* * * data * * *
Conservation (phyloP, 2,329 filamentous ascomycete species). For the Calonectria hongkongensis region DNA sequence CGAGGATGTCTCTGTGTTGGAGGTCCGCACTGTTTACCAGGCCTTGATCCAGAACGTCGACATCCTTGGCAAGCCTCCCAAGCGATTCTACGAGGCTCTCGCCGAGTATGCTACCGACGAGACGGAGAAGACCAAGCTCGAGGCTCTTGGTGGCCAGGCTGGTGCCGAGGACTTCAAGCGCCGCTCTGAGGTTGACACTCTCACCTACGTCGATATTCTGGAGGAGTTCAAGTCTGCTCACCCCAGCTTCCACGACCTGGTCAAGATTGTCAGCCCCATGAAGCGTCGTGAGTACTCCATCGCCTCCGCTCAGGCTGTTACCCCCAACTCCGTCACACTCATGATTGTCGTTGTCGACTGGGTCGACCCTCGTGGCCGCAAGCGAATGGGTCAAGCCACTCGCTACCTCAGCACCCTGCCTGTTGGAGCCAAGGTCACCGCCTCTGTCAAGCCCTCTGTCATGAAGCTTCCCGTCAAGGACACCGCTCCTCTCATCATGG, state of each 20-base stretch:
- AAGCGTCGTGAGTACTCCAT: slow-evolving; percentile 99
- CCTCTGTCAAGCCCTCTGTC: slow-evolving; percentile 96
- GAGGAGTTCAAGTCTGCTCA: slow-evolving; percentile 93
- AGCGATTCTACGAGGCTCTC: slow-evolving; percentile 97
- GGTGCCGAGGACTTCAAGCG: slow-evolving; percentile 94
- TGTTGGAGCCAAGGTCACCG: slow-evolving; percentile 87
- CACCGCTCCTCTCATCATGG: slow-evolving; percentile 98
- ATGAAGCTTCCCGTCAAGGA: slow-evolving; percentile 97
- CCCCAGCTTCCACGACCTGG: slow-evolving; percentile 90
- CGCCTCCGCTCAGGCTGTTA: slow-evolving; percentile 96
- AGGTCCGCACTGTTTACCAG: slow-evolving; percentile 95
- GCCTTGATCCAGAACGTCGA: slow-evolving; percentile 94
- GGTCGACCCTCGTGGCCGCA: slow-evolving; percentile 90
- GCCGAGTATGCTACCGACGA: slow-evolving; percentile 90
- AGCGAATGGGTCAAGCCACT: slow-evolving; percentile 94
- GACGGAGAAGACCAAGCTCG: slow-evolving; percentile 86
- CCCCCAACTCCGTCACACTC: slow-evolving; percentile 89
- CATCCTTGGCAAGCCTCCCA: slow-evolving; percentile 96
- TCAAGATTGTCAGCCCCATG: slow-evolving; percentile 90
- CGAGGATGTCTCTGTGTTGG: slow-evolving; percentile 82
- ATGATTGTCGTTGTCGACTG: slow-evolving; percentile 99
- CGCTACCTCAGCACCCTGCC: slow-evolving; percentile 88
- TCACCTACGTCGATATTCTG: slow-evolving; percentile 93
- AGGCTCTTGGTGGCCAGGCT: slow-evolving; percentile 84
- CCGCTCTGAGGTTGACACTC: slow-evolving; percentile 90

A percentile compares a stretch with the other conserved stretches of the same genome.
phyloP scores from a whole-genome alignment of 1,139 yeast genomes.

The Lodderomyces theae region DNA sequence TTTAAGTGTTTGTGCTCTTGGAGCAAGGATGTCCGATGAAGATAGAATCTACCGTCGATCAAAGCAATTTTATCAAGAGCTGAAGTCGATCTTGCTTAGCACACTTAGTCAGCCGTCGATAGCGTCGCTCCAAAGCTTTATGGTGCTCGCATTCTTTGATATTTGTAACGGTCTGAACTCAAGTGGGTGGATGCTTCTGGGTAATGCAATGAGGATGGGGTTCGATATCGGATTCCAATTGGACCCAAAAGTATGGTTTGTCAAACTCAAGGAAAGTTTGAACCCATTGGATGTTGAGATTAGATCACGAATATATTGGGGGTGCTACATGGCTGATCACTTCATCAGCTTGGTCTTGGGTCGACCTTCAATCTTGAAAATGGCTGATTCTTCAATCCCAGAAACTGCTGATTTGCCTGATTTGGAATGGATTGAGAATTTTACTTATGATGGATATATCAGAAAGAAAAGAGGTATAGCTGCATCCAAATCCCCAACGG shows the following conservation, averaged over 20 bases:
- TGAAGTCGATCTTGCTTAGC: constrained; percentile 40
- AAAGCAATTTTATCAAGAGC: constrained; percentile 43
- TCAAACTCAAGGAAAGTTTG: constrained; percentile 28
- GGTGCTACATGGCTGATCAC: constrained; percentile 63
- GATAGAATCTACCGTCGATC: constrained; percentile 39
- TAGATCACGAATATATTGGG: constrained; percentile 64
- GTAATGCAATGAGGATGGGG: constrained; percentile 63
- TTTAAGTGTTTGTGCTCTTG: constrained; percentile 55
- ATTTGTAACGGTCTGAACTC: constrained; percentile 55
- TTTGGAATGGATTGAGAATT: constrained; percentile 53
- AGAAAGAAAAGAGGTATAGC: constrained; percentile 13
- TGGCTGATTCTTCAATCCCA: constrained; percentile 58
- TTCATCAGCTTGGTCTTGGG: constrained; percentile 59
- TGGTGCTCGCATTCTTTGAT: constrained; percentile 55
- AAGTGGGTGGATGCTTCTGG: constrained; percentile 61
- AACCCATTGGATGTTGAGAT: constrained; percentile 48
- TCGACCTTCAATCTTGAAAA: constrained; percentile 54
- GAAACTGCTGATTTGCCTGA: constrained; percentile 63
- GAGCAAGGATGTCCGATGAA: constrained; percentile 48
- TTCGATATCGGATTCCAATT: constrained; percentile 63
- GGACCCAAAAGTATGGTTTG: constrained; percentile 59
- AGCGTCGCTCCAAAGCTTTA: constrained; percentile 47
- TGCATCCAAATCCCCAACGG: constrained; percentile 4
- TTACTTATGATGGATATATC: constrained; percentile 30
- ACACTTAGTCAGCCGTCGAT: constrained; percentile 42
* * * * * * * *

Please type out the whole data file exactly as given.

Conservation (phyloP, 2,329 filamentous ascomycete species). For the Calonectria hongkongensis region DNA sequence CGAGGATGTCTCTGTGTTGGAGGTCCGCACTGTTTACCAGGCCTTGATCCAGAACGTCGACATCCTTGGCAAGCCTCCCAAGCGATTCTACGAGGCTCTCGCCGAGTATGCTACCGACGAGACGGAGAAGACCAAGCTCGAGGCTCTTGGTGGCCAGGCTGGTGCCGAGGACTTCAAGCGCCGCTCTGAGGTTGACACTCTCACCTACGTCGATATTCTGGAGGAGTTCAAGTCTGCTCACCCCAGCTTCCACGACCTGGTCAAGATTGTCAGCCCCATGAAGCGTCGTGAGTACTCCATCGCCTCCGCTCAGGCTGTTACCCCCAACTCCGTCACACTCATGATTGTCGTTGTCGACTGGGTCGACCCTCGTGGCCGCAAGCGAATGGGTCAAGCCACTCGCTACCTCAGCACCCTGCCTGTTGGAGCCAAGGTCACCGCCTCTGTCAAGCCCTCTGTCATGAAGCTTCCCGTCAAGGACACCGCTCCTCTCATCATGG, state of each 20-base stretch:
- AAGCGTCGTGAGTACTCCAT: slow-evolving; percentile 99
- CCTCTGTCAAGCCCTCTGTC: slow-evolving; percentile 96
- GAGGAGTTCAAGTCTGCTCA: slow-evolving; percentile 93
- AGCGATTCTACGAGGCTCTC: slow-evolving; percentile 97
- GGTGCCGAGGACTTCAAGCG: slow-evolving; percentile 94
- TGTTGGAGCCAAGGTCACCG: slow-evolving; percentile 87
- CACCGCTCCTCTCATCATGG: slow-evolving; percentile 98
- ATGAAGCTTCCCGTCAAGGA: slow-evolving; percentile 97
- CCCCAGCTTCCACGACCTGG: slow-evolving; percentile 90
- CGCCTCCGCTCAGGCTGTTA: slow-evolving; percentile 96
- AGGTCCGCACTGTTTACCAG: slow-evolving; percentile 95
- GCCTTGATCCAGAACGTCGA: slow-evolving; percentile 94
- GGTCGACCCTCGTGGCCGCA: slow-evolving; percentile 90
- GCCGAGTATGCTACCGACGA: slow-evolving; percentile 90
- AGCGAATGGGTCAAGCCACT: slow-evolving; percentile 94
- GACGGAGAAGACCAAGCTCG: slow-evolving; percentile 86
- CCCCCAACTCCGTCACACTC: slow-evolving; percentile 89
- CATCCTTGGCAAGCCTCCCA: slow-evolving; percentile 96
- TCAAGATTGTCAGCCCCATG: slow-evolving; percentile 90
- CGAGGATGTCTCTGTGTTGG: slow-evolving; percentile 82
- ATGATTGTCGTTGTCGACTG: slow-evolving; percentile 99
- CGCTACCTCAGCACCCTGCC: slow-evolving; percentile 88
- TCACCTACGTCGATATTCTG: slow-evolving; percentile 93
- AGGCTCTTGGTGGCCAGGCT: slow-evolving; percentile 84
- CCGCTCTGAGGTTGACACTC: slow-evolving; percentile 90

A percentile compares a stretch with the other conserved stretches of the same genome.
phyloP scores from a whole-genome alignment of 1,139 yeast genomes.

The Lodderomyces theae region DNA sequence TTTAAGTGTTTGTGCTCTTGGAGCAAGGATGTCCGATGAAGATAGAATCTACCGTCGATCAAAGCAATTTTATCAAGAGCTGAAGTCGATCTTGCTTAGCACACTTAGTCAGCCGTCGATAGCGTCGCTCCAAAGCTTTATGGTGCTCGCATTCTTTGATATTTGTAACGGTCTGAACTCAAGTGGGTGGATGCTTCTGGGTAATGCAATGAGGATGGGGTTCGATATCGGATTCCAATTGGACCCAAAAGTATGGTTTGTCAAACTCAAGGAAAGTTTGAACCCATTGGATGTTGAGATTAGATCACGAATATATTGGGGGTGCTACATGGCTGATCACTTCATCAGCTTGGTCTTGGGTCGACCTTCAATCTTGAAAATGGCTGATTCTTCAATCCCAGAAACTGCTGATTTGCCTGATTTGGAATGGATTGAGAATTTTACTTATGATGGATATATCAGAAAGAAAAGAGGTATAGCTGCATCCAAATCCCCAACGG shows the following conservation, averaged over 20 bases:
- TGAAGTCGATCTTGCTTAGC: constrained; percentile 40
- AAAGCAATTTTATCAAGAGC: constrained; percentile 43
- TCAAACTCAAGGAAAGTTTG: constrained; percentile 28
- GGTGCTACATGGCTGATCAC: constrained; percentile 63
- GATAGAATCTACCGTCGATC: constrained; percentile 39
- TAGATCACGAATATATTGGG: constrained; percentile 64
- GTAATGCAATGAGGATGGGG: constrained; percentile 63
- TTTAAGTGTTTGTGCTCTTG: constrained; percentile 55
- ATTTGTAACGGTCTGAACTC: constrained; percentile 55
- TTTGGAATGGATTGAGAATT: constrained; percentile 53
- AGAAAGAAAAGAGGTATAGC: constrained; percentile 13
- TGGCTGATTCTTCAATCCCA: constrained; percentile 58
- TTCATCAGCTTGGTCTTGGG: constrained; percentile 59
- TGGTGCTCGCATTCTTTGAT: constrained; percentile 55
- AAGTGGGTGGATGCTTCTGG: constrained; percentile 61
- AACCCATTGGATGTTGAGAT: constrained; percentile 48
- TCGACCTTCAATCTTGAAAA: constrained; percentile 54
- GAAACTGCTGATTTGCCTGA: constrained; percentile 63
- GAGCAAGGATGTCCGATGAA: constrained; percentile 48
- TTCGATATCGGATTCCAATT: constrained; percentile 63
- GGACCCAAAAGTATGGTTTG: constrained; percentile 59
- AGCGTCGCTCCAAAGCTTTA: constrained; percentile 47
- TGCATCCAAATCCCCAACGG: constrained; percentile 4
- TTACTTATGATGGATATATC: constrained; percentile 30
- ACACTTAGTCAGCCGTCGAT: constrained; percentile 42